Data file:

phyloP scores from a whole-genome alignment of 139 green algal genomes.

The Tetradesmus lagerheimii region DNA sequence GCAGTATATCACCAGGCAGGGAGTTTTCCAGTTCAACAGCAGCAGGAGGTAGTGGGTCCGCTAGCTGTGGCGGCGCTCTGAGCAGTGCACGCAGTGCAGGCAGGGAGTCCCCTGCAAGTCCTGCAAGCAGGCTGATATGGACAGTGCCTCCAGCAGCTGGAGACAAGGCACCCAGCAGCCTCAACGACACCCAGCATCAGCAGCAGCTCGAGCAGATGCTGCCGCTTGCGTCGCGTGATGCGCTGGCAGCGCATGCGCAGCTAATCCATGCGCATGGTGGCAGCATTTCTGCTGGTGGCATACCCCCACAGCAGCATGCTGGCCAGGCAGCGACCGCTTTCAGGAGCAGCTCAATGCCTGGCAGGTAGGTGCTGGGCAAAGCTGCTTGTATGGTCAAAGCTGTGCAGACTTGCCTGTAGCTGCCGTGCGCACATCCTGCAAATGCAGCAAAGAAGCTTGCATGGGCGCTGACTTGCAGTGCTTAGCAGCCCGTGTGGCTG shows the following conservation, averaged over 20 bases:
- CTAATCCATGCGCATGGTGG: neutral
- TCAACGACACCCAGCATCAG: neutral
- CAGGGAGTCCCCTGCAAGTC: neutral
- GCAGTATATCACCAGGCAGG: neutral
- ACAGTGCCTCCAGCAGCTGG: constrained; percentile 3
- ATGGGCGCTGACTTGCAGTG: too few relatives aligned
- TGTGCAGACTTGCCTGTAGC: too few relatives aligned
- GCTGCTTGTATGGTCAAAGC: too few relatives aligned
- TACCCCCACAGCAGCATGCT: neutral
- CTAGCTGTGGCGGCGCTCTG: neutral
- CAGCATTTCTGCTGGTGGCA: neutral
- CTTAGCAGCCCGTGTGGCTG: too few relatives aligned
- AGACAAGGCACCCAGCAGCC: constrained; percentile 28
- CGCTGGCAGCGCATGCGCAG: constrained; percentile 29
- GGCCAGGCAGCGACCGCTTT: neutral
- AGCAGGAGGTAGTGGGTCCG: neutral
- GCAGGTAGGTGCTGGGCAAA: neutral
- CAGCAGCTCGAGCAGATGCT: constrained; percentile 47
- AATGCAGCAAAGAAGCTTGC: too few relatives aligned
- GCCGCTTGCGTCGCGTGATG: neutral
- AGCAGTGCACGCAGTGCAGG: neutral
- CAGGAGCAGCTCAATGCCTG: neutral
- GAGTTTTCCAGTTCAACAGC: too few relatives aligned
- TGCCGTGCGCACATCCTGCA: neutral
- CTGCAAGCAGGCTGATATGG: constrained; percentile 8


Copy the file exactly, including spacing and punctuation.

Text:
phyloP scores from a whole-genome alignment of 139 green algal genomes.

The Tetradesmus lagerheimii region DNA sequence GCAGTATATCACCAGGCAGGGAGTTTTCCAGTTCAACAGCAGCAGGAGGTAGTGGGTCCGCTAGCTGTGGCGGCGCTCTGAGCAGTGCACGCAGTGCAGGCAGGGAGTCCCCTGCAAGTCCTGCAAGCAGGCTGATATGGACAGTGCCTCCAGCAGCTGGAGACAAGGCACCCAGCAGCCTCAACGACACCCAGCATCAGCAGCAGCTCGAGCAGATGCTGCCGCTTGCGTCGCGTGATGCGCTGGCAGCGCATGCGCAGCTAATCCATGCGCATGGTGGCAGCATTTCTGCTGGTGGCATACCCCCACAGCAGCATGCTGGCCAGGCAGCGACCGCTTTCAGGAGCAGCTCAATGCCTGGCAGGTAGGTGCTGGGCAAAGCTGCTTGTATGGTCAAAGCTGTGCAGACTTGCCTGTAGCTGCCGTGCGCACATCCTGCAAATGCAGCAAAGAAGCTTGCATGGGCGCTGACTTGCAGTGCTTAGCAGCCCGTGTGGCTG shows the following conservation, averaged over 20 bases:
- CTAATCCATGCGCATGGTGG: neutral
- TCAACGACACCCAGCATCAG: neutral
- CAGGGAGTCCCCTGCAAGTC: neutral
- GCAGTATATCACCAGGCAGG: neutral
- ACAGTGCCTCCAGCAGCTGG: constrained; percentile 3
- ATGGGCGCTGACTTGCAGTG: too few relatives aligned
- TGTGCAGACTTGCCTGTAGC: too few relatives aligned
- GCTGCTTGTATGGTCAAAGC: too few relatives aligned
- TACCCCCACAGCAGCATGCT: neutral
- CTAGCTGTGGCGGCGCTCTG: neutral
- CAGCATTTCTGCTGGTGGCA: neutral
- CTTAGCAGCCCGTGTGGCTG: too few relatives aligned
- AGACAAGGCACCCAGCAGCC: constrained; percentile 28
- CGCTGGCAGCGCATGCGCAG: constrained; percentile 29
- GGCCAGGCAGCGACCGCTTT: neutral
- AGCAGGAGGTAGTGGGTCCG: neutral
- GCAGGTAGGTGCTGGGCAAA: neutral
- CAGCAGCTCGAGCAGATGCT: constrained; percentile 47
- AATGCAGCAAAGAAGCTTGC: too few relatives aligned
- GCCGCTTGCGTCGCGTGATG: neutral
- AGCAGTGCACGCAGTGCAGG: neutral
- CAGGAGCAGCTCAATGCCTG: neutral
- GAGTTTTCCAGTTCAACAGC: too few relatives aligned
- TGCCGTGCGCACATCCTGCA: neutral
- CTGCAAGCAGGCTGATATGG: constrained; percentile 8